“You’re right. There’s always a gray area”, I responded.

I was so floored by the astute wisdom of his retort that I had him write it down so I could share it with you.

This is what came out of my baby’s mouth:

“There is no black and white! There is black or white then there is the middle. Take that path to success!”

It was at that moment that I realized the wisdom of my son’s words and the depths of his mind.

Christopher in early JROTC. Is this when he discovered the "middle"?
Christopher in early JROTC. Is this when he discovered the "middle"? | Source

Let's Dissect That Statement

Substitute the words ‘yes’ and ‘no’, ‘right’ and ‘wrong’, ‘left’ and ‘right’ for black and white. It doesn’t matter which color you assign them.

Now think. Rarely do we find a situation right and wrong – at least not as far as your own person is concerned. Same with yes and no, left and right. Our outlook is one or the other – not both. What’s in between black and white, yes and no, right and wrong is the path we choose to take in life. We don’t give in to one side or the other. We create the road to our destiny. We travel that road knowing it’ll get us to where we want to go because we paved it; not the loud nay-sayers and not the complacent followers.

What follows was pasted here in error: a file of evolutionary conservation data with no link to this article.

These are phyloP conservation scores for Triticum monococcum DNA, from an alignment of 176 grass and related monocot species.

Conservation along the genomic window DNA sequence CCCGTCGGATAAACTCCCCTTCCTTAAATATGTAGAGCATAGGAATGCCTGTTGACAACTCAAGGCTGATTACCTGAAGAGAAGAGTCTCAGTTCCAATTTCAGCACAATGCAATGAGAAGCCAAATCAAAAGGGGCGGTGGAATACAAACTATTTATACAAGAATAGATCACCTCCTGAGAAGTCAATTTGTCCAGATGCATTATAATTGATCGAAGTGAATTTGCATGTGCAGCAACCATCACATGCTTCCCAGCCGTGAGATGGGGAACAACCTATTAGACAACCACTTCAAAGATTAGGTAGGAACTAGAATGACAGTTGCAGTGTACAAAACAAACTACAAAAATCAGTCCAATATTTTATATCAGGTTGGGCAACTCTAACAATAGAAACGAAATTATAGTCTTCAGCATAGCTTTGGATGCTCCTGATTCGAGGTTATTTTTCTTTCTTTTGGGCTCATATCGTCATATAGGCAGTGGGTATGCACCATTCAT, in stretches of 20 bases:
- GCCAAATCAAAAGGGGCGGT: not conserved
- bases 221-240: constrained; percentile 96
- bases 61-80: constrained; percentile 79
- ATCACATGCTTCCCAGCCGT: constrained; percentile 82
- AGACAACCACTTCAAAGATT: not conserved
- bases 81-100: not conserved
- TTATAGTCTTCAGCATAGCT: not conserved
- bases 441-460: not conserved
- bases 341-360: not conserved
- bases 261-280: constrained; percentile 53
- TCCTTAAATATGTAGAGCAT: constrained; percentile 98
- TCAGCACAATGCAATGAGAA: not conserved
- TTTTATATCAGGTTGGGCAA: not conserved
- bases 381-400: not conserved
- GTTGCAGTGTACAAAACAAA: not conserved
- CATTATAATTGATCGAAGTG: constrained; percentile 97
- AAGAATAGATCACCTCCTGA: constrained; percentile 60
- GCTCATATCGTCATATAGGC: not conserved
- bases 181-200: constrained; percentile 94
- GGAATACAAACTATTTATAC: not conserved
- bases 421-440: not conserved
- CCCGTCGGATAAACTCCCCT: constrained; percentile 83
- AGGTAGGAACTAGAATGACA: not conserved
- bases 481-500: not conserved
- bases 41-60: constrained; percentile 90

We each have a vision and we pave the way, not letting anything get in the way. Sure, there will be twists and bends in the road. There’ll be pot holes and debris in the way. But as long as we focus on that middle – our self-designed path – we will succeed.

Another Perspective

Now let’s look at it another way. What is black and white? We all learned in science class that black is devoid of light. White is the absence of color. Philosophically, we may conclude that neither black nor white provides a guiding force because they both lack something in order to be viable. With that in mind, creating a middle between the two affords us a guiding force with which to help us achieve our goals. Otherwise, we wander aimlessly in the dark. Both black and white are created by an absence of a key ingredient: light or color.

Blend black and white and you come up with gray. Now it shows on the color spectrum. Gray is not the result of absence, but the blending of two voids that result in viability, much the same as two negatives make a positive in the world of mathematics. So, take that gray and create a concrete path that you can see and focus upon as the path to success.